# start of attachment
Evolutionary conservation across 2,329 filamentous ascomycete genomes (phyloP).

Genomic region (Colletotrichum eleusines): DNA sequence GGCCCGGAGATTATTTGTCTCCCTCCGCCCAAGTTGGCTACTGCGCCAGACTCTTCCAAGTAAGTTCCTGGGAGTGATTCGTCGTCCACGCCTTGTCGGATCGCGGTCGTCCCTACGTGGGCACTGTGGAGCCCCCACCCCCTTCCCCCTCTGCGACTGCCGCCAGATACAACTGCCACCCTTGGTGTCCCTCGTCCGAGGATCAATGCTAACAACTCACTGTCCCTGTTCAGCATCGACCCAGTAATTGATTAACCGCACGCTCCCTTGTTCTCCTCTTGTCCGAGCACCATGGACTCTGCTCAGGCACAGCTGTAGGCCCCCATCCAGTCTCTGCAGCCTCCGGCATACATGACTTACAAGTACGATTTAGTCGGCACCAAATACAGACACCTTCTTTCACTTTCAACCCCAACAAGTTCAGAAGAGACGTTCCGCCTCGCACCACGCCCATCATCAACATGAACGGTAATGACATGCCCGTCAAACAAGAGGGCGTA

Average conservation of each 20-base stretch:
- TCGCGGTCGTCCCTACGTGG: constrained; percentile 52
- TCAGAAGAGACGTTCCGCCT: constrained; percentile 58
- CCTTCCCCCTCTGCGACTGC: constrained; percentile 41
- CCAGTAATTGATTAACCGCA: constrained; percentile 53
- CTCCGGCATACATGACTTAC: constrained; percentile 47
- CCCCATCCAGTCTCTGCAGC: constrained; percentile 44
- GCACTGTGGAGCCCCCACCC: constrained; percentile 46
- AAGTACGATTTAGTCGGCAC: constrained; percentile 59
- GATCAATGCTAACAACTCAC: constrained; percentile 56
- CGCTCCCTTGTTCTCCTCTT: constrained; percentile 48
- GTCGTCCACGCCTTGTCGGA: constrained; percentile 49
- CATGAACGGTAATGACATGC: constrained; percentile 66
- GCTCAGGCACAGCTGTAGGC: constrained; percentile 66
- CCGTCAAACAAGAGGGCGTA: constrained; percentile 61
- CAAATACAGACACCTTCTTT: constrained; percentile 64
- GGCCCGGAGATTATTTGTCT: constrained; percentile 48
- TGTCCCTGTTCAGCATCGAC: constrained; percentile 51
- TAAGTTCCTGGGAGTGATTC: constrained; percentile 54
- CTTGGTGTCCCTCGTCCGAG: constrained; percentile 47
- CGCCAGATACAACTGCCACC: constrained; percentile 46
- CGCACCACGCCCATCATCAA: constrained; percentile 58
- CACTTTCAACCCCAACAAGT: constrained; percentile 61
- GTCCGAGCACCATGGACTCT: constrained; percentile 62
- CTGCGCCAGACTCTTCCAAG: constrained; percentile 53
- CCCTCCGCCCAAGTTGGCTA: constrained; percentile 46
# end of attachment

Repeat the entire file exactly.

Evolutionary conservation across 2,329 filamentous ascomycete genomes (phyloP).

Genomic region (Colletotrichum eleusines): DNA sequence GGCCCGGAGATTATTTGTCTCCCTCCGCCCAAGTTGGCTACTGCGCCAGACTCTTCCAAGTAAGTTCCTGGGAGTGATTCGTCGTCCACGCCTTGTCGGATCGCGGTCGTCCCTACGTGGGCACTGTGGAGCCCCCACCCCCTTCCCCCTCTGCGACTGCCGCCAGATACAACTGCCACCCTTGGTGTCCCTCGTCCGAGGATCAATGCTAACAACTCACTGTCCCTGTTCAGCATCGACCCAGTAATTGATTAACCGCACGCTCCCTTGTTCTCCTCTTGTCCGAGCACCATGGACTCTGCTCAGGCACAGCTGTAGGCCCCCATCCAGTCTCTGCAGCCTCCGGCATACATGACTTACAAGTACGATTTAGTCGGCACCAAATACAGACACCTTCTTTCACTTTCAACCCCAACAAGTTCAGAAGAGACGTTCCGCCTCGCACCACGCCCATCATCAACATGAACGGTAATGACATGCCCGTCAAACAAGAGGGCGTA

Average conservation of each 20-base stretch:
- TCGCGGTCGTCCCTACGTGG: constrained; percentile 52
- TCAGAAGAGACGTTCCGCCT: constrained; percentile 58
- CCTTCCCCCTCTGCGACTGC: constrained; percentile 41
- CCAGTAATTGATTAACCGCA: constrained; percentile 53
- CTCCGGCATACATGACTTAC: constrained; percentile 47
- CCCCATCCAGTCTCTGCAGC: constrained; percentile 44
- GCACTGTGGAGCCCCCACCC: constrained; percentile 46
- AAGTACGATTTAGTCGGCAC: constrained; percentile 59
- GATCAATGCTAACAACTCAC: constrained; percentile 56
- CGCTCCCTTGTTCTCCTCTT: constrained; percentile 48
- GTCGTCCACGCCTTGTCGGA: constrained; percentile 49
- CATGAACGGTAATGACATGC: constrained; percentile 66
- GCTCAGGCACAGCTGTAGGC: constrained; percentile 66
- CCGTCAAACAAGAGGGCGTA: constrained; percentile 61
- CAAATACAGACACCTTCTTT: constrained; percentile 64
- GGCCCGGAGATTATTTGTCT: constrained; percentile 48
- TGTCCCTGTTCAGCATCGAC: constrained; percentile 51
- TAAGTTCCTGGGAGTGATTC: constrained; percentile 54
- CTTGGTGTCCCTCGTCCGAG: constrained; percentile 47
- CGCCAGATACAACTGCCACC: constrained; percentile 46
- CGCACCACGCCCATCATCAA: constrained; percentile 58
- CACTTTCAACCCCAACAAGT: constrained; percentile 61
- GTCCGAGCACCATGGACTCT: constrained; percentile 62
- CTGCGCCAGACTCTTCCAAG: constrained; percentile 53
- CCCTCCGCCCAAGTTGGCTA: constrained; percentile 46